BALTIMORE — Lou Piniella has had enough.
After 22 seasons as a manager, Piniella, 66, said he will retire at the end of this season with the Cubs and come home to Tampa.
"It's been a wonderful experience," Piniella said Tuesday in Chicago, but he added, "I've been away from home since 1962. That's about 50 years."
Piniella, who played 18 seasons in the majors, now has a 1,827-1,691 record, trailing only Tony La Russa, Bobby Cox and Joe Torre in victories among active managers and ranking as the 14th-winningest manager in major-league history.
Piniella is known for two things: his fiery temper and insatiable desire to win.
And that's what he'll be remembered for from the last time he came home, taking over a 106-loss Devil Rays team he was convinced he could turn into winners, then leaving in frustration three seasons later after losing 285 of the 485 games he managed there.
"He wanted to win real bad, but he didn't really have the pieces that he wanted, and we all understood that," said Carl Crawford, one of two remaining Rays from Piniella's reign. "If he had this team, I think — I mean, we're doing well now, but you know we'd probably still be doing well; it wouldn't matter who was managing the team — but I know he would've loved to manage this team."
"The man just wanted to win," said the other holdover, B.J. Upton. "At that time obviously we weren't a very good ball club, and he just wanted us to be that."
Piniella — who previously managed the Mariners, Reds (winning the 1990 World Series) and Yankees — would do anything and everything he could to try to win, getting on the umpires, his own players and even his bosses.
Yankees slugger Alex Rodriguez played for Piniella from 1994 to 2000 in Seattle.
"For me, he's obviously a Hall of Fame manager and a great player," Rodriguez said. "He is a rare breed, a rare combination of a guy that played and played in New York, won a championship, and is proven and is tough — and is from Florida like me. I just have a lot of love and admiration for Lou."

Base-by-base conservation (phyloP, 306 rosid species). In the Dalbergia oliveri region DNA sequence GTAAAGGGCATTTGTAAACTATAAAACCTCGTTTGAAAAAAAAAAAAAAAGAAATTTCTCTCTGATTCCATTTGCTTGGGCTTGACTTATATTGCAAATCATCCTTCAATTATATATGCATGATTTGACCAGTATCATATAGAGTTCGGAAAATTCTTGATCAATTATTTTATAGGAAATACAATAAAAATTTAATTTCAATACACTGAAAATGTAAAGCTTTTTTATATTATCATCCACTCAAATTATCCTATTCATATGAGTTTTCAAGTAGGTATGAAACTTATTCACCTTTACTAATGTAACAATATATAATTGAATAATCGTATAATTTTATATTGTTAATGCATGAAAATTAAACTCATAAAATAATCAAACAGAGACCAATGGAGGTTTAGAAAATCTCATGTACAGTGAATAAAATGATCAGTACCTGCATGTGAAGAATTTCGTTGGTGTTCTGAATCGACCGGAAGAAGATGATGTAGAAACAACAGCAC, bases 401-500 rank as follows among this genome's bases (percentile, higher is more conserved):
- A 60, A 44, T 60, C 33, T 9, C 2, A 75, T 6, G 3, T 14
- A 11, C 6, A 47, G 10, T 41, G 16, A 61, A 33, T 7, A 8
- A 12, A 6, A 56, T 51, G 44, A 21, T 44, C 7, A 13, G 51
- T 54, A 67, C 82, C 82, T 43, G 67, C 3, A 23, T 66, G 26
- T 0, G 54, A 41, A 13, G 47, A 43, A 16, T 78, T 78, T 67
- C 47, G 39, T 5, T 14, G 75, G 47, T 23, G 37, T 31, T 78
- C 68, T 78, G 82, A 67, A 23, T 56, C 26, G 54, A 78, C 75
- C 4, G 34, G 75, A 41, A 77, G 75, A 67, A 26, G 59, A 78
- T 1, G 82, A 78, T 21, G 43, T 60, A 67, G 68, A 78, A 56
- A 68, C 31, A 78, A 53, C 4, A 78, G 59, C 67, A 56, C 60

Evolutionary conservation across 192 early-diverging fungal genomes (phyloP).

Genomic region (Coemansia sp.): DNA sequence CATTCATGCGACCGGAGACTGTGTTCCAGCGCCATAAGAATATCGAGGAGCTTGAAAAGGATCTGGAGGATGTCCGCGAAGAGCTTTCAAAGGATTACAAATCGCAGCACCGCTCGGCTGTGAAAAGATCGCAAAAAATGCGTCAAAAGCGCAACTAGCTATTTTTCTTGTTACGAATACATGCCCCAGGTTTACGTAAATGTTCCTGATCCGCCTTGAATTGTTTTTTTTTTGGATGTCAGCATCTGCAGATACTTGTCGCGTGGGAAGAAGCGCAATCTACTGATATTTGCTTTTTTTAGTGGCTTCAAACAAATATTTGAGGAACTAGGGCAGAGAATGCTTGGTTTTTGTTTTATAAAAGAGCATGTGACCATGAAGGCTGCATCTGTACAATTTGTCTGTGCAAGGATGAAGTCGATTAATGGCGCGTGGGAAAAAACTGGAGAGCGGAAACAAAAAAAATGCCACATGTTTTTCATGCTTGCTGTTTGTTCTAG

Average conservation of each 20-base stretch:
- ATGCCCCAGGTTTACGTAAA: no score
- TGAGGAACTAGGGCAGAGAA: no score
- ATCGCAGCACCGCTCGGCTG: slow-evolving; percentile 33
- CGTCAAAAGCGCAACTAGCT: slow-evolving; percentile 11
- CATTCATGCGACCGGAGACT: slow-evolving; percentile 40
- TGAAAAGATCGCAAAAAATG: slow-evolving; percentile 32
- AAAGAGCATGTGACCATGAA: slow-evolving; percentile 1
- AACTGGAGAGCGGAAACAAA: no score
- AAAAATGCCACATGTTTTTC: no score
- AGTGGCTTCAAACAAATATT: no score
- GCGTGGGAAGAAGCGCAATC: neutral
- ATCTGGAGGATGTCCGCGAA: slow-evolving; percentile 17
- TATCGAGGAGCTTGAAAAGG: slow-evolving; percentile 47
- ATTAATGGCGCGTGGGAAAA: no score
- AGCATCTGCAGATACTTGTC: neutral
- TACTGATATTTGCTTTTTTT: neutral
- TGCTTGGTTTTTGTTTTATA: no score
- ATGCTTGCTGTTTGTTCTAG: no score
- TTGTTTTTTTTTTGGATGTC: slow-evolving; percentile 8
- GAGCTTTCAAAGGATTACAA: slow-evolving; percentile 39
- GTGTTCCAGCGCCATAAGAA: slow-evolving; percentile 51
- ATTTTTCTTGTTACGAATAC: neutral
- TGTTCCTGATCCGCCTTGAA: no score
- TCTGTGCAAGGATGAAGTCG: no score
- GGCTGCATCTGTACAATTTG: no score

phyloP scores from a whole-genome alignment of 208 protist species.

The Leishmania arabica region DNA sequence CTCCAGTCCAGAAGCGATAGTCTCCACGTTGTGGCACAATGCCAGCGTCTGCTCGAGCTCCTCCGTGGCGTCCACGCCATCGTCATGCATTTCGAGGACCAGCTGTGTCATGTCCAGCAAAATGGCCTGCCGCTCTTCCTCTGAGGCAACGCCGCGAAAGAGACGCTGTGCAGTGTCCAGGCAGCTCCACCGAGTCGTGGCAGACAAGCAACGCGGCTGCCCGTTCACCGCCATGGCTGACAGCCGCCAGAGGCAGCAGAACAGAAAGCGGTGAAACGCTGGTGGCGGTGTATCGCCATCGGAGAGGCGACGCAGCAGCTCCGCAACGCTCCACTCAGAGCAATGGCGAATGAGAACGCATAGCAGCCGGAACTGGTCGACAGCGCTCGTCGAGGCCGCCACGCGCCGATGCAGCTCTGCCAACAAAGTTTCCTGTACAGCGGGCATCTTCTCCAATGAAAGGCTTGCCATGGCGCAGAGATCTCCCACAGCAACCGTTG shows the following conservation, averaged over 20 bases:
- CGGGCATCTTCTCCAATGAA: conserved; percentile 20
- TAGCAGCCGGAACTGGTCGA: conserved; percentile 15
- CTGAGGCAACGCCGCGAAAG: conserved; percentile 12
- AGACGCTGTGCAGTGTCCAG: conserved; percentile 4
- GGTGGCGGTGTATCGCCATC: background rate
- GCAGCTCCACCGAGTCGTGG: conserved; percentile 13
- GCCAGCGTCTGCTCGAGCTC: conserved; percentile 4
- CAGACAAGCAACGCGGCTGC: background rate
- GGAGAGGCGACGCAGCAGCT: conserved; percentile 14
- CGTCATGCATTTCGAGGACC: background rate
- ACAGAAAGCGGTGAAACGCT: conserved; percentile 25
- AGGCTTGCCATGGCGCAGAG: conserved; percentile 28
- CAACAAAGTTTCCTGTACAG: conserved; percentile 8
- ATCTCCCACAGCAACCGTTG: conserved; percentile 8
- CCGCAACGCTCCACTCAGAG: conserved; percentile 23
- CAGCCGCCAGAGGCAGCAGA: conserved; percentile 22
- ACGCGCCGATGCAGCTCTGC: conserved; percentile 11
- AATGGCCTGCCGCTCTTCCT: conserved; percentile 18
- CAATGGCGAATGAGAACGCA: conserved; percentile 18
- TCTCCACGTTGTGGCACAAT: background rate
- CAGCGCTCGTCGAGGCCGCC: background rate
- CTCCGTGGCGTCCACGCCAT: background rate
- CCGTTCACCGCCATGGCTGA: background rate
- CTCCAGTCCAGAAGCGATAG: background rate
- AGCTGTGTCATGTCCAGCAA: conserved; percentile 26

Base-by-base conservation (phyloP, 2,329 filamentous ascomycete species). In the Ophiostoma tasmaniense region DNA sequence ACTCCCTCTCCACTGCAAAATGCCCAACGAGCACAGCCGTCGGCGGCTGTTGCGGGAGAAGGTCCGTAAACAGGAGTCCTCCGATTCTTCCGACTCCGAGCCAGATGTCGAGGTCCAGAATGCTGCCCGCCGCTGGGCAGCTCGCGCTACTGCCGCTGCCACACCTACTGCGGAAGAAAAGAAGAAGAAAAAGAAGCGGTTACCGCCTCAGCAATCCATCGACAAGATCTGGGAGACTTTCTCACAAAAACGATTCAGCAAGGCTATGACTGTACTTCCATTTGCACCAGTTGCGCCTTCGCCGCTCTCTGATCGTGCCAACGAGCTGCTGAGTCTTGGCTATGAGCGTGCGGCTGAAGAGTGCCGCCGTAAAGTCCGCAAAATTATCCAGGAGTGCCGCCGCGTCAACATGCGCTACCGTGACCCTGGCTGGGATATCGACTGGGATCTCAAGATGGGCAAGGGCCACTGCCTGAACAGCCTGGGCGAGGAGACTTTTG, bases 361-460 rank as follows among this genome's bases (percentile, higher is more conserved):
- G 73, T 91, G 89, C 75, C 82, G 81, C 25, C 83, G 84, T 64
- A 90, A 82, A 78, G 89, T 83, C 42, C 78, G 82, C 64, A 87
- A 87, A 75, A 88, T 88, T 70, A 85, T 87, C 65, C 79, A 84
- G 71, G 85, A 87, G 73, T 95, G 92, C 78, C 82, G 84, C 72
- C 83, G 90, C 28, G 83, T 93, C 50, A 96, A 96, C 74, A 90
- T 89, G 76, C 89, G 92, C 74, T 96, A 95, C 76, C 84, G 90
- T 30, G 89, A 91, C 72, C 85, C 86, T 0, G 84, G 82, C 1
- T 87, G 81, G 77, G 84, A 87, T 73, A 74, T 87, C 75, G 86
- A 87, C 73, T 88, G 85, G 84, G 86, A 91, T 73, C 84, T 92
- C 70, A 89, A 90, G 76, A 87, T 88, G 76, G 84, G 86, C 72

"You appreciate somebody that pushes you and gets the most out of your abilities," Crawford said. "Some guys can't handle the screaming and fussing, but me growing up the way I did, it wasn't that new for me, so basically it just pushed me to want to do better."
"I loved playing for him," Upton said. "It was fun. You respected him. I think some of his tirades were comical but for a good cause."
Third-base coach Tom Foley, with bullpen catcher Scott Cursi the only other uniformed holdovers, said he saw the cursing and the caring sides of Piniella.
"He had a rough stretch here," Foley said. "He tried to turn things around here, and it just didn't work out at the time. I can say he did everything he could to make this thing work."
Piniella's frustration mounted during the 2005 season, and it became apparent he wouldn't mesh with the incoming Stuart Sternberg ownership group, and a buyout was worked out for the final year of his contract.
He took a year off then joined the Cubs expecting more success, but his four seasons there have been disappointing as well, winning two division titles but not advancing in the postseason, then missing the playoffs last year and struggling this season at 43-52.
"I'm proud of our accomplishments during my time here, and this will be a perfect way for me to end my career," he said. "But let me make one thing perfectly clear: our work is far from over. I want to keep the momentum going more than anything else and win as many games as we can to get back in this pennant race."
Information from the Associated Press was used in this report.